Tennessee Wesleyan names 20th president
ATHENS, Tenn. - Stephen Condon, current vice president of student affairs at Gordon College in Barnesville, Ga., has been selected as Tennessee Wesleyan College's 20th president.
Tennessee Wesleyan officials announced on April 11 that Condon had accepted the position, following a six-month search that involved more than 70 qualified candidates.
"Dr. Condon brings to Tennessee Wesleyan a blend of experience that is well suited for our current needs," said Cary Davis, board chair. "We are extremely happy to have the Condons coming on board."
Condon's experience includes work at six colleges, three of which are United Methodist related, officials said. Primary areas of expertise for Condon include student affairs and fundraising.
Condon stated upon his acceptance of the position that he looked forward to being a part of the Athens community. He said he was eager to see the college move forward as it begins to celebrate its 150th anniversary in 2007. Condon will be joined by his wife, Becky, a professional librarian.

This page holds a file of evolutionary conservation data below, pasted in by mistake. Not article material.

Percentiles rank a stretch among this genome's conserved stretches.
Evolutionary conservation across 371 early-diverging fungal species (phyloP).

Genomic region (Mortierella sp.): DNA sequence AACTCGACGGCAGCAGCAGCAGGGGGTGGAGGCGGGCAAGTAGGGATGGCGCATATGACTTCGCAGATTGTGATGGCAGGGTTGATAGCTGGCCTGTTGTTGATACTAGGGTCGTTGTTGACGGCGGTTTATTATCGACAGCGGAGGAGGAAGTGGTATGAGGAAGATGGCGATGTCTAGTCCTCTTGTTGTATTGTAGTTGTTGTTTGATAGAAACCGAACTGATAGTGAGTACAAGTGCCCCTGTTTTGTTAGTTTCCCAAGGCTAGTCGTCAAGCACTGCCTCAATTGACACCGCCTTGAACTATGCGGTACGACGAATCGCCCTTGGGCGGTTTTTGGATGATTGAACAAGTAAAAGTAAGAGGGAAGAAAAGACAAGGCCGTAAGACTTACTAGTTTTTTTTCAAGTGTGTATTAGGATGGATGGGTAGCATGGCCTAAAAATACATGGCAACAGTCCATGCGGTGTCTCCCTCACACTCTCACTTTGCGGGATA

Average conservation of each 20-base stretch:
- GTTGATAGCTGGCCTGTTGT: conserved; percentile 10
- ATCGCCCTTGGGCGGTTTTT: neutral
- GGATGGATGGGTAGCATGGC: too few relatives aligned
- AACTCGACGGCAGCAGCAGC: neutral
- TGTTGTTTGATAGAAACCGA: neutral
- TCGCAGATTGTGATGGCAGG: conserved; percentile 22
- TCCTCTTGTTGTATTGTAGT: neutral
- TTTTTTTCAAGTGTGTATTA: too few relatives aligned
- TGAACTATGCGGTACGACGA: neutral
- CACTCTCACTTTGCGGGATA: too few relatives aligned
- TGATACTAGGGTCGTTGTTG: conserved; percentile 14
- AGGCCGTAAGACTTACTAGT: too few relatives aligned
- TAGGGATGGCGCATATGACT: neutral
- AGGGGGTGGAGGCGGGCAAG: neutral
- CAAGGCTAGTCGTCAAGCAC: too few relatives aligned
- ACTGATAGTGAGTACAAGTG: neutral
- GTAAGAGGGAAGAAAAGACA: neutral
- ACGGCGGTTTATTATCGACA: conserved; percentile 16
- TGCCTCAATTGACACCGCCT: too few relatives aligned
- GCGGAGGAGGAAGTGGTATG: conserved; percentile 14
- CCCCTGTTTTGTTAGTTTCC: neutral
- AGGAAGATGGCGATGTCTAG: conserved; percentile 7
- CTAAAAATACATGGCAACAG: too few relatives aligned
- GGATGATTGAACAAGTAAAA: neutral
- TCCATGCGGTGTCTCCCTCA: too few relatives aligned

Tennessee Wesleyan officials said that Condon's starting date had not been arranged, but would likely be by July 1.
Fred Womack, a retired Air Force major general, led the presidential search committee along with vice chair Mike Dannel, and committee secretary Shirley Woodcock. In addition to Bishop James Swanson, other members of the committee include: college trustees Cary Davis, Jay Kramer, Rev. Don Allison, Becky Jaquish, Dan Smith, Elaine Cathcart, Danny Hays, William D. Sullins, Bill Kilbride; the Rev. William McDonald, a professor of religion at Tennessee Wesleyan; Floyd Falany, the college's interim president; Tennessee Wesleyan's student representative to the board of trustees, Leigh Perrine; the school's athletic director Stan Harrison; and Sandra Clariday, a professor and director of the college's Merner-Pfeiffer Library.
"We are thrilled to have someone with the experience Dr. Condon brings. The search committee spent many, many hours to find an individual who would have the best fit with Tennessee Wesleyan. Dr. Condon is that person," Womack stated.
Floyd Falany has served as the college's interim president since the June 30, 2004, resignation of Thomas Armstrong. The former president left in a haze of controversy, stating that he had been asked to resign by the Board of Trustees less than seven months after his inauguration.
"We ... appreciate the contributions of the Falanys during this transition period," Davis said. "We hold a special place in our heart for their time at Tennessee Wesleyan."
Tennessee Wesleyan College, founded in 1857, is a four-year liberal arts institution affiliated with the Holston Conference.
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